“Initial accounts had suggested the crew had been threatened by the suspects but when they were formally interviewed, members of the crew said they had not been endangered or threatened.”
The case of the alleged ‘hijacking’ and threatening of the ship’s crew by seven Nigerian stowaways in UK Territorial Waters (TTWs) on 25 October 2020 has been dropped by the UK Crown Prosecution Service (CPS). The incident resulted in significant international media controversy after the UK Special Boat Service (SBS) conducted a night-time boarding to regain control of the Liberian flagged crude oil tanker Nave Andromeda (IMO: 9580405) owned by Folegandros Shipping Corporation and operated by Greece-based Navios Maritime Holdings.
The vessel left Lagos, Nigeria Lagos on 6 October 2020 for Southampton before passing through French and Spanish jurisdictions, both of which appear to have denied disembarking the seven stowaways.
On 25 October, and when in UK TTWs off the Isle of Wight, the Master allegedly issued a mayday requesting ‘immediate assistance’ which resulted in a maritime security operation involving personnel from the Royal Navy and the SBS lasting 9 minutes.
Subsequently, two of the suspects were charged on 24 December 2020 with the offence of conduct endangering ships under s.58 Merchant Shipping Act 1995.
On 8 January 2021 the UK Crown Prosecution Service (CPS) dropped the charges.
Joanne Jakymec, Chief Crown Prosecutor, issued a statement on the decision to discontinue the prosecution of two men for merchant shipping offences.
Despite media and welfare focus on the dangers to the crew and threats of violence allegedly initially reported against the seafarers, no actual evidence of such threats, intimidation or violence towards the crew were found to have occurred.
Notably, the CPS stated in reference to the evidence: “Initial accounts had suggested the crew had been threatened by the suspects but when they were formally interviewed, members of the crew said they had not been endangered or threatened.”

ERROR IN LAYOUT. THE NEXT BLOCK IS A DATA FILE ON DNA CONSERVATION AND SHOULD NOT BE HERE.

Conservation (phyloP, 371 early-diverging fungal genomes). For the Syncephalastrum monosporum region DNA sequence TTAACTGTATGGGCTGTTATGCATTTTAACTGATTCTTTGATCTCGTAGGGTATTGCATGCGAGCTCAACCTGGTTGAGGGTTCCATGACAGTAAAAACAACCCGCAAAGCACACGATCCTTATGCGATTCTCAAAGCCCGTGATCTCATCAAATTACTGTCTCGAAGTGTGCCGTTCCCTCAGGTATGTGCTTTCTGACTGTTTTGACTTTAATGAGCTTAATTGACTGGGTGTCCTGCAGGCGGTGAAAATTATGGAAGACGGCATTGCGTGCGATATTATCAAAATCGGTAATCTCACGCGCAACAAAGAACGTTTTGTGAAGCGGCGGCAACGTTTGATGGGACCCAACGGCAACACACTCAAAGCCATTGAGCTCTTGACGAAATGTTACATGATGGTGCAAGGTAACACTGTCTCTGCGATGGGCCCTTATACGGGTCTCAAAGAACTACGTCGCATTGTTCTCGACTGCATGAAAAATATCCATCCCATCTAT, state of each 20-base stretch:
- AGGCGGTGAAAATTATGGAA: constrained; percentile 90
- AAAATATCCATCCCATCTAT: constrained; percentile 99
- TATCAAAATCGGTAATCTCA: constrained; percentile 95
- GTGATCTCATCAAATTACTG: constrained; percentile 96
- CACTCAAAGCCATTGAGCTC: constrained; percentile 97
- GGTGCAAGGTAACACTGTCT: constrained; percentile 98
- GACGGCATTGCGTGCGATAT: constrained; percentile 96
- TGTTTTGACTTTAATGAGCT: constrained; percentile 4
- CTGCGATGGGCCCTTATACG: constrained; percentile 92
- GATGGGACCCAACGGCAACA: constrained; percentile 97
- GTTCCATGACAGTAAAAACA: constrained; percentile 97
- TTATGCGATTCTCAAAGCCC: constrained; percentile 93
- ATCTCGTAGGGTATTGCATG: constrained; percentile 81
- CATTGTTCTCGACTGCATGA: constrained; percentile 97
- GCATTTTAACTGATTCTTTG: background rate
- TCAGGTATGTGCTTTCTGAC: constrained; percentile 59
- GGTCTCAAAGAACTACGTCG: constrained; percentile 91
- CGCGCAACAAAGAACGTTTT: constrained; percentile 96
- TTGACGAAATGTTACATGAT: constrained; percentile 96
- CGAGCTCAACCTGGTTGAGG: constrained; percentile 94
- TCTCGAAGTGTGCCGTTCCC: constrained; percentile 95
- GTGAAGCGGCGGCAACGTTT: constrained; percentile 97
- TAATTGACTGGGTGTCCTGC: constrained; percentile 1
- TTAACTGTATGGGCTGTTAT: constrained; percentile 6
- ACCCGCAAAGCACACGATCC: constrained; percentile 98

Offences considered by the CPS included:
- Hijacking. There was no evidence to indicate the stowaways had any intention to seize control of the vessel, so it was not possible to pursue a charge of attempting to exercise control of a ship.
- Threats to kill. Witness accounts did not indicate there had been threats to kill.
- Destroying or endangering the safety of ships. Initial accounts suggested that the vessel may have been endangered in line with the legislation for this offence. However, further witness statements combined with the expert maritime report revealed inconsistencies with this assertion. As the evidence could not show the ship or crew were endangered, the legal test for the offence of conduct endangering ships under s.58 Merchant Shipping Act 1995 was no longer met.
Following the CPS investigation, the incident has raised more questions as to the level of the owners, managers and legal representatives’ knowledge of the stowaways and their actual behaviours onboard, the alleged circumstances which led to the Master calling a mayday in UK TTWs which have not been evidenced as there being a threat to the crew as initially publicly reported, and the background to the seven men’s reasoning for leaving Nigeria by such a dangerous route.
Noting the threat to a vessel’s security and crew well-being in such incidents, the automatic demonising of stowaways as criminals intent on violent behaviours and being likened to pirates requires further addressing within the shipping and welfare community to ensure a balanced approach to the issue. The equivalent would be the likening of economic African migrants rescued in the Central Mediterranean as all being violent extremists and which plays into the hands of those with xenophobic intentions.
Image credit: Lloyds List
Source: Human Rights At Sea